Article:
Facts about Kuwait
|Time zone||UTC+3 (8 hours ahead of Washington, DC during Standard Time)|
Middle East, bordering the Persian Gulf, between Iraq and Saudi Arabia
General info about Kuwait
Britain oversaw foreign relations and defense for the ruling Kuwaiti AL-SABAH dynasty from 1899 until independence in 1961. Kuwait was attacked and overrun by Iraq on 2 August 1990. Following several weeks of aerial bombardment, a US-led, UN coalition began a ground assault on 23 February 1991 that liberated Kuwait in four days. Kuwait spent more than $5 billion to repair oil infrastructure damaged during 1990-91. The AL-SABAH family has ruled since returning to power in 1991 and reestablished an elected legislature that in recent years has become increasingly assertive.
Arabic (official), English widely spoken
Kuwaiti 45%, other Arab 35%, South Asian 9%, Iranian 4%, other 7%
HIV/AIDS prevalence rate
0.12% (2001 est.)
dry desert; intensely hot summers; short, cool winters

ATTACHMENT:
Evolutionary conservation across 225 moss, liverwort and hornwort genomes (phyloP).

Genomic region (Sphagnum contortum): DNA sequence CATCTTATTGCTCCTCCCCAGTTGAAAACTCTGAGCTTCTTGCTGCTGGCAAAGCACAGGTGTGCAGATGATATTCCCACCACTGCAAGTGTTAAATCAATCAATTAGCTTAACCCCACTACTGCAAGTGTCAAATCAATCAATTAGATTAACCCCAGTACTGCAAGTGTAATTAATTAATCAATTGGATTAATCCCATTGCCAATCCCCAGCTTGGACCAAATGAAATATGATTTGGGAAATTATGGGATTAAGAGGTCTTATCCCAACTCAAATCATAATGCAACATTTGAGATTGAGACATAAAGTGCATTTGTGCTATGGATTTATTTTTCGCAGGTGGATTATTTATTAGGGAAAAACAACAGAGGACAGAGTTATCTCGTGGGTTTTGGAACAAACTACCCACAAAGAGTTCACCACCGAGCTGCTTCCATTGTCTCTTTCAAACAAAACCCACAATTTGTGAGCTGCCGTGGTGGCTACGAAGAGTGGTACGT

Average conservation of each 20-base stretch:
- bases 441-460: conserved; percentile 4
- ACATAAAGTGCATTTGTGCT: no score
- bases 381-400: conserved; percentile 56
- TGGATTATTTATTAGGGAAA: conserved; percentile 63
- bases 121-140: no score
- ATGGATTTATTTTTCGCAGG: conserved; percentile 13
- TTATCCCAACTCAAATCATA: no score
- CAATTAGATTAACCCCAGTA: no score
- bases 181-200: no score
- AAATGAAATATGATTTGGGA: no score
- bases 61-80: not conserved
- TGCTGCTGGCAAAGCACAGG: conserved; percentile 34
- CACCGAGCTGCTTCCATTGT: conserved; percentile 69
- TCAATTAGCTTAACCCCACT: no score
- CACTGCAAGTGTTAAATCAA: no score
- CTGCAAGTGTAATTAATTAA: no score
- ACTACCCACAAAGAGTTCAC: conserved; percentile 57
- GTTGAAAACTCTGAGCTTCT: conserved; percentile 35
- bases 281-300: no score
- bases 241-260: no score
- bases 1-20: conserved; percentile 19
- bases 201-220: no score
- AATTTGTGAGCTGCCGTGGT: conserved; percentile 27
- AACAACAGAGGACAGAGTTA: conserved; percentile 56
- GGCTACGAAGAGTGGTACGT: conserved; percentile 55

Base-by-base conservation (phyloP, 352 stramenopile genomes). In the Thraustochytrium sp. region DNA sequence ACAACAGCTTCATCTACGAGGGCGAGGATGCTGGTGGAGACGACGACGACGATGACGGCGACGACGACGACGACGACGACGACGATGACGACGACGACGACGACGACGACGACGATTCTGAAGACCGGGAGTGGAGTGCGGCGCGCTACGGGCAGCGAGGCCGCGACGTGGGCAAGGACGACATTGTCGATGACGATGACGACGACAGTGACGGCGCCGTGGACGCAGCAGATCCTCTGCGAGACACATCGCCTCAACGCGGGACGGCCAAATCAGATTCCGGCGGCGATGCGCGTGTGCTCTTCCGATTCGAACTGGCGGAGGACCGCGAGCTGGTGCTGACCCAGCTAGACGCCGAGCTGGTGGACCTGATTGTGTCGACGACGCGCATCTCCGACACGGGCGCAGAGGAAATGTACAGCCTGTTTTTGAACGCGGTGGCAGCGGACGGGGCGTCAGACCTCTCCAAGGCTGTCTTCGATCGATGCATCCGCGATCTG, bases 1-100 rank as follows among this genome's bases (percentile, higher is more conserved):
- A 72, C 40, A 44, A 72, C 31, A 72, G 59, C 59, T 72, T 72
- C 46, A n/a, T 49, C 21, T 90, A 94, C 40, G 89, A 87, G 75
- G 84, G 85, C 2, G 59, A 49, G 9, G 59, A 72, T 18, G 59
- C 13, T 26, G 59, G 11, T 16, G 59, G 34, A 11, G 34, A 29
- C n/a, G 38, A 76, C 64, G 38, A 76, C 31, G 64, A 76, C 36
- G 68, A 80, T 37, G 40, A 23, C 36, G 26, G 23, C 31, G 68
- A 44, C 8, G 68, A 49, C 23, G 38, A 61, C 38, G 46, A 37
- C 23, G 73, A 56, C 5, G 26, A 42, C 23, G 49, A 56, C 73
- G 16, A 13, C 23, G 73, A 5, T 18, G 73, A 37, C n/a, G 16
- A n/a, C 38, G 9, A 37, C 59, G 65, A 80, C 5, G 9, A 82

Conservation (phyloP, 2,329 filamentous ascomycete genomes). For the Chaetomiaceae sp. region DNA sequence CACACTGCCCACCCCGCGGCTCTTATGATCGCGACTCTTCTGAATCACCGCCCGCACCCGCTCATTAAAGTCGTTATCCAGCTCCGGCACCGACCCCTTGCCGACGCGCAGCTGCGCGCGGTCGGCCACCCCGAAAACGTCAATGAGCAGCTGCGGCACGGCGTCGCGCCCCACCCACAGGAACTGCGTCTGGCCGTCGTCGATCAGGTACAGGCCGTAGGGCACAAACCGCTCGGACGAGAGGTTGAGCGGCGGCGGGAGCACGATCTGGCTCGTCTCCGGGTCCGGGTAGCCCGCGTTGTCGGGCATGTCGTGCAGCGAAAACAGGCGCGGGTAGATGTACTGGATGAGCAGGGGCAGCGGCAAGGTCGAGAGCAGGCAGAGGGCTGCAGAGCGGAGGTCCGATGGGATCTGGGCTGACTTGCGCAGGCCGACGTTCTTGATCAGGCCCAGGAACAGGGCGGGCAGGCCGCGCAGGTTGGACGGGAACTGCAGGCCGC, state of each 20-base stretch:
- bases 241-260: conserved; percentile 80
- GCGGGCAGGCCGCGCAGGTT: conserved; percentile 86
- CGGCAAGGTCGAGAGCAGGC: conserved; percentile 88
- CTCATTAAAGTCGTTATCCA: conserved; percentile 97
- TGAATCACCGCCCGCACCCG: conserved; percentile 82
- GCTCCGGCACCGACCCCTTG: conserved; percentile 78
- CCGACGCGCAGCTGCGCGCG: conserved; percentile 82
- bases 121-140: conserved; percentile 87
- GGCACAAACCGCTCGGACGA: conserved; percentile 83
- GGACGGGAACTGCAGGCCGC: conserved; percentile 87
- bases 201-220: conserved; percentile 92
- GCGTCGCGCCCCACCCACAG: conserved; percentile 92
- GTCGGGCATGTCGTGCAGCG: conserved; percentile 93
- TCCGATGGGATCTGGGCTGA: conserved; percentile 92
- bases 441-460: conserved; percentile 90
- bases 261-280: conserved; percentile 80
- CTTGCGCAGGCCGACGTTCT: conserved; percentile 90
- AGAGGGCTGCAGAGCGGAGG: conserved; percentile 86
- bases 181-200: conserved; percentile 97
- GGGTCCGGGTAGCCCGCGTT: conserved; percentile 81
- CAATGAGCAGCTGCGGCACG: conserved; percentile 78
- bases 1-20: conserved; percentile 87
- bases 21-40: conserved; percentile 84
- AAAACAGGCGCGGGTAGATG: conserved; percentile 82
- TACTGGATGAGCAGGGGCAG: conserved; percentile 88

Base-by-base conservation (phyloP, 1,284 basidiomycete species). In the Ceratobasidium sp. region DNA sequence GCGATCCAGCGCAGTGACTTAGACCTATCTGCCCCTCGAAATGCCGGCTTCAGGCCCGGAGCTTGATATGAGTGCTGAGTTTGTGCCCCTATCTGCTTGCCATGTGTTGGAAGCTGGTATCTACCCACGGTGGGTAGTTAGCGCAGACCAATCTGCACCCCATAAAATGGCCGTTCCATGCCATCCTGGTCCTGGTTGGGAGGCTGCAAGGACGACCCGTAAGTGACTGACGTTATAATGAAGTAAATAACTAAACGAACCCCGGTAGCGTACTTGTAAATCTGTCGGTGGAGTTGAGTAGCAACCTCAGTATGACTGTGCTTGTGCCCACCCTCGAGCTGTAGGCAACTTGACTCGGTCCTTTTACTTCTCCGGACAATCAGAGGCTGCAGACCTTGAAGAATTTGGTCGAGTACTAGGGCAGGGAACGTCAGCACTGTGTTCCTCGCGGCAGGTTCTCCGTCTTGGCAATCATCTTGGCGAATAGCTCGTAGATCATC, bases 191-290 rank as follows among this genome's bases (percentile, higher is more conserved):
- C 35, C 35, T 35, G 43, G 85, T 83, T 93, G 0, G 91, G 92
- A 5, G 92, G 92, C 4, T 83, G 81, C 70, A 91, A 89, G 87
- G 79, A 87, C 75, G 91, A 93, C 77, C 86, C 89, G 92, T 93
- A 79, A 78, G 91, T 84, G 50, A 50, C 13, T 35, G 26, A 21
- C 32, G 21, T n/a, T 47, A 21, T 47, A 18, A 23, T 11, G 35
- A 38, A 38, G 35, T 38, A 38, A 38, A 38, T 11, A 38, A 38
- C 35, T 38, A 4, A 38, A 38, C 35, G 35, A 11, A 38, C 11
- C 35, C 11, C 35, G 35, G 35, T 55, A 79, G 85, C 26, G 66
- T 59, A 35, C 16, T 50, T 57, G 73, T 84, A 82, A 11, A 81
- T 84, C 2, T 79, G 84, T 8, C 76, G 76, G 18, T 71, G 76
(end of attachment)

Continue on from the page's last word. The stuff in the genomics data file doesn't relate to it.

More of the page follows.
petroleum, fish, shrimp, natural gas
Kuwait is a small, rich, relatively open economy with self-reported crude oil reserves of about 104 billion barrels - 8% of world reserves. Petroleum accounts for nearly half of GDP, 95% of export revenues, and 80% of government income. Kuwait experienced rapid economic growth over the last several years on the back of high oil prices and in 2008 posted its tenth consecutive budget surplus. As a result of this positive fiscal situation, the need for economic reforms was less urgent and the government did not push through new initiatives. The drop in oil prices in late 2008 will reduce Kuwait's fiscal surplus in 2009. The global financial crisis may slow the pace of investment and development projects, but Kuwait has vowed to use its considerable financial resources to stabilize the economy if necessary.
limited natural fresh water resources; some of world's largest and most sophisticated desalination facilities provide much of the water; air and water pollution; desertification
Cities in Kuwaitbayan doha hawalli kayfan